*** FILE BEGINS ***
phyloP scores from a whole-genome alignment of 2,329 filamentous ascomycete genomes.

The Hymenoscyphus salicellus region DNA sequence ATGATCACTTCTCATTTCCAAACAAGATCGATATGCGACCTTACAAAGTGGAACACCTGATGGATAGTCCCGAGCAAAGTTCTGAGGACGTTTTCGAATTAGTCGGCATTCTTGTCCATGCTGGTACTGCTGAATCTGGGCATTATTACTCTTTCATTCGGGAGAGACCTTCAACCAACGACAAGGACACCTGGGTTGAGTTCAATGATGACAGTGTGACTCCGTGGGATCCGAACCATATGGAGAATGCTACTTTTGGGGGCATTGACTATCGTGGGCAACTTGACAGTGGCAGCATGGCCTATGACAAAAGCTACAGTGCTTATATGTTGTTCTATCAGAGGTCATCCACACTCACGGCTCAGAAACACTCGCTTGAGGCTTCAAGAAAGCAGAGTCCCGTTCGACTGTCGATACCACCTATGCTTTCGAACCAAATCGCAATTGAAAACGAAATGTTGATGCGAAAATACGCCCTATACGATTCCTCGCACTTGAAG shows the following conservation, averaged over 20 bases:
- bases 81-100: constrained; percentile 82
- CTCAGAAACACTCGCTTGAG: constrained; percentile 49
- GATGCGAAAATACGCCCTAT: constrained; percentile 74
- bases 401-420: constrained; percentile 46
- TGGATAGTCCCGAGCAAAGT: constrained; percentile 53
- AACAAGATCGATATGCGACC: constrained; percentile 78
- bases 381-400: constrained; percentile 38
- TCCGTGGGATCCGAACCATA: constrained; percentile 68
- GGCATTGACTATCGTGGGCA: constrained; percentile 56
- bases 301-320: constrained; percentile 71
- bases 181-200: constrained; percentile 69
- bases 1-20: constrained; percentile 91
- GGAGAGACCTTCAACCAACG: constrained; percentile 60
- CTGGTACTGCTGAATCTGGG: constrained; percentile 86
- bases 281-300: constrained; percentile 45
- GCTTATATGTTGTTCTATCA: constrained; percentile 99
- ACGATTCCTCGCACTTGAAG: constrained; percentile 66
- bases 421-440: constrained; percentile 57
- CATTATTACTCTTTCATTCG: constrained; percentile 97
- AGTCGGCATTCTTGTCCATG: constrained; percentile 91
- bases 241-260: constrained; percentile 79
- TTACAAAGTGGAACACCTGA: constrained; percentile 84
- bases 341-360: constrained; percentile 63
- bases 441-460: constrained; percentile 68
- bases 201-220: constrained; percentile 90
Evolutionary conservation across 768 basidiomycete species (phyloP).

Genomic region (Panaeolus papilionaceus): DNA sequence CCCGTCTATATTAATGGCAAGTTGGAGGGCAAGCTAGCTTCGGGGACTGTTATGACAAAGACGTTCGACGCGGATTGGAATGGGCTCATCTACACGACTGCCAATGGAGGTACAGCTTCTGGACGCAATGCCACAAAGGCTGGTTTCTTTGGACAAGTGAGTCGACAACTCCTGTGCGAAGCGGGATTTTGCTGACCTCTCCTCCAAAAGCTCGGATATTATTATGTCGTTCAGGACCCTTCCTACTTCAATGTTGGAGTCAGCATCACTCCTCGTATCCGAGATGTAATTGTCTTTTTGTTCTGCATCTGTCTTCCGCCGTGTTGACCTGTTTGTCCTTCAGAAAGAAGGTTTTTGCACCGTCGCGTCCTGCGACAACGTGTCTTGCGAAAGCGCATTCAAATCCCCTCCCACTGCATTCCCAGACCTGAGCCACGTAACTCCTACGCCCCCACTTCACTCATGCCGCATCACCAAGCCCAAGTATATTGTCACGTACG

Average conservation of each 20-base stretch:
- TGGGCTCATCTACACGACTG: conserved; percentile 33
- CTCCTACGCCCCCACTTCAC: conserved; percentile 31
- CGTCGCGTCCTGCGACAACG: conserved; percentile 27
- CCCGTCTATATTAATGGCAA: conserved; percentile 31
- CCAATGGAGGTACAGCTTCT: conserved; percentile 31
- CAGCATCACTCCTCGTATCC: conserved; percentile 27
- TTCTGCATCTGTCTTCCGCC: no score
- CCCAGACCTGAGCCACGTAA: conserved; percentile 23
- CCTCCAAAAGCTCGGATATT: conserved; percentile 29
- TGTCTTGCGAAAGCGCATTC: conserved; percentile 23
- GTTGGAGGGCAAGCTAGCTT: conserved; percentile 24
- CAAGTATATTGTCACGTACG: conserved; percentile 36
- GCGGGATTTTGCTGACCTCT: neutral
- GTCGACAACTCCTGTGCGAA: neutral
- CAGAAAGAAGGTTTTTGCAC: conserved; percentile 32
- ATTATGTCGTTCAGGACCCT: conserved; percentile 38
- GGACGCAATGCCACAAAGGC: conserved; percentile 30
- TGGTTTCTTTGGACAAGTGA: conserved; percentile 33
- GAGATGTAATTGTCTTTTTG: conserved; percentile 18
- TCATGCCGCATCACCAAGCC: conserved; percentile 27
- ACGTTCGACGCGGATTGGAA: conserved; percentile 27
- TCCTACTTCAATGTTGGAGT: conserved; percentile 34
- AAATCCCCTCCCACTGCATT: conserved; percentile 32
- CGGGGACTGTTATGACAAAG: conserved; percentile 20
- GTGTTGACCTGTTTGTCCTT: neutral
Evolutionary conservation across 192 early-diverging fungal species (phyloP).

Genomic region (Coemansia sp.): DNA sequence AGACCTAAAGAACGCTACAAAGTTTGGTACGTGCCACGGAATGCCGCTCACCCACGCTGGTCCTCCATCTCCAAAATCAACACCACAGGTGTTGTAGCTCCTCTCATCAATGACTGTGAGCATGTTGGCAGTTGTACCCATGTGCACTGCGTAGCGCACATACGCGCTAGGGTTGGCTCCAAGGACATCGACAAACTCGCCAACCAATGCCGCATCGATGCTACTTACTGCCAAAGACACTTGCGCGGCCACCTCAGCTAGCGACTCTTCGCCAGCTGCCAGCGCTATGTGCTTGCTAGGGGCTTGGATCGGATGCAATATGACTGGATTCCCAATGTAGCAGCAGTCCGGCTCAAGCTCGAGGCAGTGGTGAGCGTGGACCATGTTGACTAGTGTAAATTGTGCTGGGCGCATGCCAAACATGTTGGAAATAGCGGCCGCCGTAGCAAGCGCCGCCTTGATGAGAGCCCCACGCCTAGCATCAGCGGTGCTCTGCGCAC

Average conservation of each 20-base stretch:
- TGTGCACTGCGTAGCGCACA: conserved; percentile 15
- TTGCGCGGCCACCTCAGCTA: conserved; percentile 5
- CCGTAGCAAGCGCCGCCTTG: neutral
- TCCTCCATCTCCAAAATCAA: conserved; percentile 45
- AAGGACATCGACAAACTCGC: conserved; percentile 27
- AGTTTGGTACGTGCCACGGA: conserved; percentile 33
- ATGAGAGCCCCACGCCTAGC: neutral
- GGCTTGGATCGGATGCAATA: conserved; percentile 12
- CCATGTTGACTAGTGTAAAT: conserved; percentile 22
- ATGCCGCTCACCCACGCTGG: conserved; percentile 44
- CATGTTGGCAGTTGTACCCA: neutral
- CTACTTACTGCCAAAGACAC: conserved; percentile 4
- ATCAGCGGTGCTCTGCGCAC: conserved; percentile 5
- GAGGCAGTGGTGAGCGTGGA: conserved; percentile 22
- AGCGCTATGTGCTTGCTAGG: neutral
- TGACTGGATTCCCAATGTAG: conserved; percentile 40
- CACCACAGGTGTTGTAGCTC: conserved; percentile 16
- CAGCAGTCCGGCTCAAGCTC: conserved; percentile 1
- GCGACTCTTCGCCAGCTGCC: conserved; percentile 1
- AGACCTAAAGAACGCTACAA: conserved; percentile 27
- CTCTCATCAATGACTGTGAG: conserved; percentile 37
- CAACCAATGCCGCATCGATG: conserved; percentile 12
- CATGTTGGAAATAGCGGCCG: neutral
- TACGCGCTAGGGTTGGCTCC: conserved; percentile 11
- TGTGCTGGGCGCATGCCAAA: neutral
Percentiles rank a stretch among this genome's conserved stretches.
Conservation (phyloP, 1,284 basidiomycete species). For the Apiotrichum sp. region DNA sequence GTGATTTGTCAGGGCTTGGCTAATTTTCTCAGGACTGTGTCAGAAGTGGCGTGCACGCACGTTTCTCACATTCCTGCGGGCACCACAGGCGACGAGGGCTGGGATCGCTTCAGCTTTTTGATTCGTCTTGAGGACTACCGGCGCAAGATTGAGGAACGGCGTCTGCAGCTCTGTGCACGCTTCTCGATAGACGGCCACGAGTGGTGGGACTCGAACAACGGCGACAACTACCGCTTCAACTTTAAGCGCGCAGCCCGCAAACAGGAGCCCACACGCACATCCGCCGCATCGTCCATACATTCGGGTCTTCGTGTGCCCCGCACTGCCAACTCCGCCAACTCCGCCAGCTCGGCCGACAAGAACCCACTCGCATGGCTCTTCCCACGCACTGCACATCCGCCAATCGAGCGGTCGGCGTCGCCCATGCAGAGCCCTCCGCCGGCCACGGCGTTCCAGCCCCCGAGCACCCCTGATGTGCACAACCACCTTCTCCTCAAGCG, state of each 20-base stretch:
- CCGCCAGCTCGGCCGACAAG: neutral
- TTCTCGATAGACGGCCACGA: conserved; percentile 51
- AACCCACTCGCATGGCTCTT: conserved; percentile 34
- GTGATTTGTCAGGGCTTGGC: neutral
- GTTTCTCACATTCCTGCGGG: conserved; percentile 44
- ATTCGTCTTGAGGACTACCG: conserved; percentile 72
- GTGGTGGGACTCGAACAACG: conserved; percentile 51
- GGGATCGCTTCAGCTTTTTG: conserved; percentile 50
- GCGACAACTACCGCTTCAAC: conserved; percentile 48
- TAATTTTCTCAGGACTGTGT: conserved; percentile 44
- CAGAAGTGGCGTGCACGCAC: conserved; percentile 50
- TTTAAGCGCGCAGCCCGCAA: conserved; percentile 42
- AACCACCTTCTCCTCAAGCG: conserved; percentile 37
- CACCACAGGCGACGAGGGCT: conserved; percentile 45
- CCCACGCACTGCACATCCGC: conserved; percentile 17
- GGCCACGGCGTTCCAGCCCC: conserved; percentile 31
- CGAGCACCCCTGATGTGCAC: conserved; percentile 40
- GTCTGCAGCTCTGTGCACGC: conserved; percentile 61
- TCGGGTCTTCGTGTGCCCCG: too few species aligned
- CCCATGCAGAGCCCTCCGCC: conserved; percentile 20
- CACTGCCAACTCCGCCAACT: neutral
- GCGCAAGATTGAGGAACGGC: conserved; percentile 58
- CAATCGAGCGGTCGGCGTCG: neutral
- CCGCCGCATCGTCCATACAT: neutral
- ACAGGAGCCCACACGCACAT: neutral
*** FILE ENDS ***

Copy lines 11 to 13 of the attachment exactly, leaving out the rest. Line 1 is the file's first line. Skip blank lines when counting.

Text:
- GGCATTGACTATCGTGGGCA: constrained; percentile 56
- bases 301-320: constrained; percentile 71
- bases 181-200: constrained; percentile 69